Harry Potter, my classroom Iguana

During church Sunday, Sara asked those of us that work in the public school system to relate a highlight/success of their first week of school. Here is one that I was excited to share. It is a teaching strategy idea that she gave to me that really worked in my high school classroom!

As background, I had attended a teacher workshop prior to the beginning of school provided by our school system. It was about learning and employing teaching strategies and we were asked to implement them using our course specific content. The idea was to engage students and improve achievement. Sara likes for us to share with her what we, teachers, learn at these sessions each year and she interacts with us how we will practically utilize them. So, after sharing my content idea (something about comparing apple varieties) for teaching comparisons (similarities and differences) she offered one that she felt would excite the students even more, and it did. It was to use the class iguana, Harry Potter (see his picture…Sara named him), and have the students compare him to an alligator.

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I drew two intersecting circles on a paper and had the students break into teams (this was the strategy I had learned at the teaching workshop). The students were to work as teams and write five things in each circle that were unique/different to the iguana and then to the alligator. They were then to write three things in the intersecting circles that were similar to both the iguana and the alligator. This really sparked their interest. They got interested in Harry Potter and wanted to handle him. By the way, Sara has never handled him!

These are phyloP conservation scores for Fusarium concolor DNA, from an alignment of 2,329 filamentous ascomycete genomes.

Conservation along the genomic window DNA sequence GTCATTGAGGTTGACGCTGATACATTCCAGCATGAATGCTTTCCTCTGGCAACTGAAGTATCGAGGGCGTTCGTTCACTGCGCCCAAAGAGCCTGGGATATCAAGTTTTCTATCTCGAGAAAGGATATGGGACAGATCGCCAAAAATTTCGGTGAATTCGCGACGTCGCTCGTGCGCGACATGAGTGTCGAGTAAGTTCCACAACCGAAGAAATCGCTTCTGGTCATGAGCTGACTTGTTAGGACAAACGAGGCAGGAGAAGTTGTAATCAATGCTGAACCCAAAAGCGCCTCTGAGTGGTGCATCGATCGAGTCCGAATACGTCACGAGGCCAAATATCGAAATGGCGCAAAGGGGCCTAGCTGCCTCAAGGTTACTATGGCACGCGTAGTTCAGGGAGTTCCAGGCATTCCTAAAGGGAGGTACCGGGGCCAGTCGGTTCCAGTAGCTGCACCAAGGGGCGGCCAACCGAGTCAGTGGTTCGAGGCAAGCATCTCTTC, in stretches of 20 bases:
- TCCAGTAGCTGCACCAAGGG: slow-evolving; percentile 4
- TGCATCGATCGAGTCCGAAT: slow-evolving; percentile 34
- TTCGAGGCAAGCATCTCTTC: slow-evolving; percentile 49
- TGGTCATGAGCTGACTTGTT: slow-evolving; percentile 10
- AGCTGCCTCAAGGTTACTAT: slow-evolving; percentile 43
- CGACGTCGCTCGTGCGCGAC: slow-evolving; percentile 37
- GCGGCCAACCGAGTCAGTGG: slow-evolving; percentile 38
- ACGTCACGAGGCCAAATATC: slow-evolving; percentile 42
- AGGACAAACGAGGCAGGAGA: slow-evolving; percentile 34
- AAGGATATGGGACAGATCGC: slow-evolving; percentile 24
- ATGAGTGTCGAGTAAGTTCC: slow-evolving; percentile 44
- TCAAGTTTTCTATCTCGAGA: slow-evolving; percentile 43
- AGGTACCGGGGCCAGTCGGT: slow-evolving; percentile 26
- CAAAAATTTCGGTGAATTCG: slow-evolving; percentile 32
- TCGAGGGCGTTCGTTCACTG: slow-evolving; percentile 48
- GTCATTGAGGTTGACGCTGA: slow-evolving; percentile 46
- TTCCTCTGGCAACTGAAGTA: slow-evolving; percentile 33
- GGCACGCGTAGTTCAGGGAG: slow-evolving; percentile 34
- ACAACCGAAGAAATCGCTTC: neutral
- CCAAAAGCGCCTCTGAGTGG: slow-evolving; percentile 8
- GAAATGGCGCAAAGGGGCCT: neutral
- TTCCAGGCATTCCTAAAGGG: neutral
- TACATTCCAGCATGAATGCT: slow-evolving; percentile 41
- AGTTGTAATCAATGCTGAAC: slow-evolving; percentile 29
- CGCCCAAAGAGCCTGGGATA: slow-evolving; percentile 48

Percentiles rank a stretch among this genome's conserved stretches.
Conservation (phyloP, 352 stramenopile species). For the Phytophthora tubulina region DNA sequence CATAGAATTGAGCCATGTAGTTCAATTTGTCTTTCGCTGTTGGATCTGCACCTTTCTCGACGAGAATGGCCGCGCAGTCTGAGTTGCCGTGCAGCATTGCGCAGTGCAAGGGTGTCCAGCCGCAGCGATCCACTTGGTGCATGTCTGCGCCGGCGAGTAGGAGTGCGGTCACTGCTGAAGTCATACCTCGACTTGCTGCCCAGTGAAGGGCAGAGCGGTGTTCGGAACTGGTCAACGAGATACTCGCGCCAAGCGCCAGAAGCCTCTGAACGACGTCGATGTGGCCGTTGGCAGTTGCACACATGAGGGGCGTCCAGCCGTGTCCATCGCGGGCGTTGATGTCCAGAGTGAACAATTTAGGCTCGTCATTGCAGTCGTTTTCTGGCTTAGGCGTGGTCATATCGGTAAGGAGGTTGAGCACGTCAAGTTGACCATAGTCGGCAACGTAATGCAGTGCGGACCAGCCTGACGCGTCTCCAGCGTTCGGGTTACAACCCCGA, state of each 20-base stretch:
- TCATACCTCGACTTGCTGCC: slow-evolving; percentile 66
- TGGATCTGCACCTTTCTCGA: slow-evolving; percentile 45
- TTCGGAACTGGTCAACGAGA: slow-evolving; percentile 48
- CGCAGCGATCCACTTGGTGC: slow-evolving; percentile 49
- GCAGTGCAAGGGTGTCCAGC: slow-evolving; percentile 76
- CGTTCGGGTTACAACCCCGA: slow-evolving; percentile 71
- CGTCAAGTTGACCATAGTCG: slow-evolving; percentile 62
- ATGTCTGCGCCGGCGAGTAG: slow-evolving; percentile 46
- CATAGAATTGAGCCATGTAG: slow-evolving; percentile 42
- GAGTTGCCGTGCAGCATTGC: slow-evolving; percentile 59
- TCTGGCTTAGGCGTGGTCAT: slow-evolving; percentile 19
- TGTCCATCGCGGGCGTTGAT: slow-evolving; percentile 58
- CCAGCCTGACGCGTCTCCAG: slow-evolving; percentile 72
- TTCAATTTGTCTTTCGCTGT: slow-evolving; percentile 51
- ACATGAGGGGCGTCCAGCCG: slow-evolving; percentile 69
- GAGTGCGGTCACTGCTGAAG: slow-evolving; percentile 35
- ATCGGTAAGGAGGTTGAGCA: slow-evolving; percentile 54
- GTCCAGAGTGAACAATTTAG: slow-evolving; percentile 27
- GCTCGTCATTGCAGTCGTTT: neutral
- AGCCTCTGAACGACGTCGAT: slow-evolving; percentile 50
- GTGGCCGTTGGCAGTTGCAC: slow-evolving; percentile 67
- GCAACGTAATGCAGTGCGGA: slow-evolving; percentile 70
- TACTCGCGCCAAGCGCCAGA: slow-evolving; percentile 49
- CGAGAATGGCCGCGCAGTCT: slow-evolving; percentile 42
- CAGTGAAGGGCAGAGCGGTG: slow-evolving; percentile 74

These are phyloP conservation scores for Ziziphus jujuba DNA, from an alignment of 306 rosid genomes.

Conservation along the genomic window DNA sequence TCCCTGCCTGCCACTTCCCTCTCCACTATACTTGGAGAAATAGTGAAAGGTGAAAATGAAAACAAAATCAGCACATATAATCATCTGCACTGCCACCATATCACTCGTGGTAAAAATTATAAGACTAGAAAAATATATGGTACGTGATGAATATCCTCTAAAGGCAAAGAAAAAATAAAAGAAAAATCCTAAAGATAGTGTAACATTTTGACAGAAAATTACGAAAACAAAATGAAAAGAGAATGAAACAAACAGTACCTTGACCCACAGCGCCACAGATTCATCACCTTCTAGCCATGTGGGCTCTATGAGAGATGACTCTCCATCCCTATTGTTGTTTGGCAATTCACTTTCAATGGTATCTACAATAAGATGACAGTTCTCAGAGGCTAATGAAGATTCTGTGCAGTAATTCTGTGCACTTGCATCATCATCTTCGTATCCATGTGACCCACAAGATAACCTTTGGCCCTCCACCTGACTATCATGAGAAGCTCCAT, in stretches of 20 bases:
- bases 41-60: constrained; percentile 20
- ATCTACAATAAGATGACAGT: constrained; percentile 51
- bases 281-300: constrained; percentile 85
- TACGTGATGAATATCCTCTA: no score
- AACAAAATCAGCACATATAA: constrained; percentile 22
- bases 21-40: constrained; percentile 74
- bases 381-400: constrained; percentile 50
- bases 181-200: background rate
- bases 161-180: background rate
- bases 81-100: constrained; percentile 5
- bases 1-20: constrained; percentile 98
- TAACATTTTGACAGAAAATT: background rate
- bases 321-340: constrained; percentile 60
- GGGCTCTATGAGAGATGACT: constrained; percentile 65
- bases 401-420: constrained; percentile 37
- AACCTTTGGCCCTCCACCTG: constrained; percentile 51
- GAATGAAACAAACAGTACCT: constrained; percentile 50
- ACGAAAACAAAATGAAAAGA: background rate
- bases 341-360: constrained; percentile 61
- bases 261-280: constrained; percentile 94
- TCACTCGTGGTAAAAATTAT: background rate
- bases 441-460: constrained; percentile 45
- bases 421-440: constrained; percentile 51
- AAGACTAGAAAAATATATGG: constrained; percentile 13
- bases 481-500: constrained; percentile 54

They began interacting with one another. A leader/spokesperson emerged in each group. Each one shared, participated and worked together. And they came up with great comparison facts and reasoning from their brainstorming. That activity set the tone for the week and a great week it was!

Thanks Sara for your creative input! Maybe the Daily Lily writers would like to share some of their ideas that work and/or highlights from their first week of school.

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About Debi

I live in Leesburg, Virginia where I teach high school students in the Agriculture Department. Additionaly, I am self-employed as a horticultural consultant and landscape designer. "Beefriend the Bees!" and "Neither Here Nor There" are children's books I wrote and illustrated available from Amazon (http://www.amazon.com/s/ref=nb_sb_noss_1?url=search-alias=aps&field-keywords=Deborah Chaves&x=12&y=25. Other interests include singing and playing my guitar (also have a CD for sale on Amazon called "Gardening Therapy"); walking my American Bulldog, Cloud and Olde English Bulldogge, Sky; staying active in my local church, and blogging on the www.thedailylily.com.

8 thoughts on “Harry Potter, my classroom Iguana

  1. I really love learning and growing. I really really really love hearing theory, strategy and having opportunity to practice the theory and then implementing and see and hear success.

    Who taught this workshop to give us this tool to communicate better?

    Harry Potter sure has grown since last school year? Does he still wear glasses?

  2. The workshop was taught by Dr. Roger W. Mackey, Professor of Education, Coordinator Urban Educational Ministries, Grove City College, PA.

    I haven’t seen Harry with his glasses on this year. They may have gotten hung up and lost in his fern plant. Speaking of glasses and eyesight…Harry is such an interesting character…as one student pointed out the other day, he has two eyelids.

  3. D.
    Your students discovery is fascinating. Does the student mean that Harry has two eyelids on each eye or or a total of 2 eyelids, meaning one on each eye?
    Just curious.
    Thanks for the info.